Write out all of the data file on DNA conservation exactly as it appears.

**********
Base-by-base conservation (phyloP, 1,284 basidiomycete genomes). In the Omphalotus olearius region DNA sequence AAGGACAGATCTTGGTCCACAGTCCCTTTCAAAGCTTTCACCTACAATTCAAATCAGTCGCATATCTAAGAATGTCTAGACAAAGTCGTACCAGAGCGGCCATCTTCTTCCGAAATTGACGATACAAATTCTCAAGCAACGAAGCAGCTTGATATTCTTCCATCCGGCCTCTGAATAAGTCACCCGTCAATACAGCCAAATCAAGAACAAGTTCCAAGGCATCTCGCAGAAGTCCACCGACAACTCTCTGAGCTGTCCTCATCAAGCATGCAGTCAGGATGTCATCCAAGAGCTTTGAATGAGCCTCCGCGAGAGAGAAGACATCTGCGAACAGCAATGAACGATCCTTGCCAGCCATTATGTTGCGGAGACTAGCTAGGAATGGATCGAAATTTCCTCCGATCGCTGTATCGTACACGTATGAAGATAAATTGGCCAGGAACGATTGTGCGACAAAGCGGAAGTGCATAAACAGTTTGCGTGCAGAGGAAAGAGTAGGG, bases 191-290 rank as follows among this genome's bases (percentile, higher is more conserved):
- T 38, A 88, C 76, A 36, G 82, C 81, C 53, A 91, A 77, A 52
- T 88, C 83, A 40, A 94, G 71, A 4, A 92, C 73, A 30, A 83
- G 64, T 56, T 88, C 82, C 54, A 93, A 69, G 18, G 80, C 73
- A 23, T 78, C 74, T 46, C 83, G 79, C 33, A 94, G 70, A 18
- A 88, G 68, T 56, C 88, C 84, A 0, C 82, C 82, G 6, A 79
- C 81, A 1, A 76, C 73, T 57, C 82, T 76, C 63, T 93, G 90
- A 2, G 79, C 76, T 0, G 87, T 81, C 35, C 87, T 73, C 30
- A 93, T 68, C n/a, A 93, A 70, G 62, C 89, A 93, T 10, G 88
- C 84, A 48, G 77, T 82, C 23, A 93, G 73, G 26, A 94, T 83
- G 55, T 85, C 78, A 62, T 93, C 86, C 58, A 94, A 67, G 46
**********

Base-by-base conservation (phyloP, 1,284 basidiomycete genomes). In the Omphalotus olearius region DNA sequence AAGGACAGATCTTGGTCCACAGTCCCTTTCAAAGCTTTCACCTACAATTCAAATCAGTCGCATATCTAAGAATGTCTAGACAAAGTCGTACCAGAGCGGCCATCTTCTTCCGAAATTGACGATACAAATTCTCAAGCAACGAAGCAGCTTGATATTCTTCCATCCGGCCTCTGAATAAGTCACCCGTCAATACAGCCAAATCAAGAACAAGTTCCAAGGCATCTCGCAGAAGTCCACCGACAACTCTCTGAGCTGTCCTCATCAAGCATGCAGTCAGGATGTCATCCAAGAGCTTTGAATGAGCCTCCGCGAGAGAGAAGACATCTGCGAACAGCAATGAACGATCCTTGCCAGCCATTATGTTGCGGAGACTAGCTAGGAATGGATCGAAATTTCCTCCGATCGCTGTATCGTACACGTATGAAGATAAATTGGCCAGGAACGATTGTGCGACAAAGCGGAAGTGCATAAACAGTTTGCGTGCAGAGGAAAGAGTAGGG, bases 191-290 rank as follows among this genome's bases (percentile, higher is more conserved):
- T 38, A 88, C 76, A 36, G 82, C 81, C 53, A 91, A 77, A 52
- T 88, C 83, A 40, A 94, G 71, A 4, A 92, C 73, A 30, A 83
- G 64, T 56, T 88, C 82, C 54, A 93, A 69, G 18, G 80, C 73
- A 23, T 78, C 74, T 46, C 83, G 79, C 33, A 94, G 70, A 18
- A 88, G 68, T 56, C 88, C 84, A 0, C 82, C 82, G 6, A 79
- C 81, A 1, A 76, C 73, T 57, C 82, T 76, C 63, T 93, G 90
- A 2, G 79, C 76, T 0, G 87, T 81, C 35, C 87, T 73, C 30
- A 93, T 68, C n/a, A 93, A 70, G 62, C 89, A 93, T 10, G 88
- C 84, A 48, G 77, T 82, C 23, A 93, G 73, G 26, A 94, T 83
- G 55, T 85, C 78, A 62, T 93, C 86, C 58, A 94, A 67, G 46